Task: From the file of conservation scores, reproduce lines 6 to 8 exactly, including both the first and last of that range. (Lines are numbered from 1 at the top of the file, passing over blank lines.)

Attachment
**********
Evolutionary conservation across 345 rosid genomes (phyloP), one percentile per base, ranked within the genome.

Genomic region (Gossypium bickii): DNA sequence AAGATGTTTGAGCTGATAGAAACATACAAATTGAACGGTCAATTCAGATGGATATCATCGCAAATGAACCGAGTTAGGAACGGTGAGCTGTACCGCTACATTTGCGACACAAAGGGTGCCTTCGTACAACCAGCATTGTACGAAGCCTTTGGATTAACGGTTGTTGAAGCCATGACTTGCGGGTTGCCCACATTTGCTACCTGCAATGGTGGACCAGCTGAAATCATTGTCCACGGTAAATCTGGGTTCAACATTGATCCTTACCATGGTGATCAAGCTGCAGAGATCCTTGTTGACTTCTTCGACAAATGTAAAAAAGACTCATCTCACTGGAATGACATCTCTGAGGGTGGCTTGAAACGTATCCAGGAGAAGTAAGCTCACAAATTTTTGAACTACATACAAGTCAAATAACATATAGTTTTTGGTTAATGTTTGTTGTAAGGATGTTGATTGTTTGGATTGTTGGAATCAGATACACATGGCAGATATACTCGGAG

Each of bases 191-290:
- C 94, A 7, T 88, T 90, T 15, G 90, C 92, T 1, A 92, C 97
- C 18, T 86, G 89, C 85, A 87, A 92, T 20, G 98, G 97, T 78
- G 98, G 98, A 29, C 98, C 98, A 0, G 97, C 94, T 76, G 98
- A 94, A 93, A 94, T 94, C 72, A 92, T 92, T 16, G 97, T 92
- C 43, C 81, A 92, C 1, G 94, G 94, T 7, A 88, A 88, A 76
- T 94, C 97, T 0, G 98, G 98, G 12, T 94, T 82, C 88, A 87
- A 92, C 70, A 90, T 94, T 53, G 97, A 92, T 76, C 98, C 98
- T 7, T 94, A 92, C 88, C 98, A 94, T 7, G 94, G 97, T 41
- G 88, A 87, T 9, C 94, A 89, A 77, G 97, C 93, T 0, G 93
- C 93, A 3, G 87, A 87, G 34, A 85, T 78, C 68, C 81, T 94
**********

- G 98, G 98, A 29, C 98, C 98, A 0, G 97, C 94, T 76, G 98
- A 94, A 93, A 94, T 94, C 72, A 92, T 92, T 16, G 97, T 92
- C 43, C 81, A 92, C 1, G 94, G 94, T 7, A 88, A 88, A 76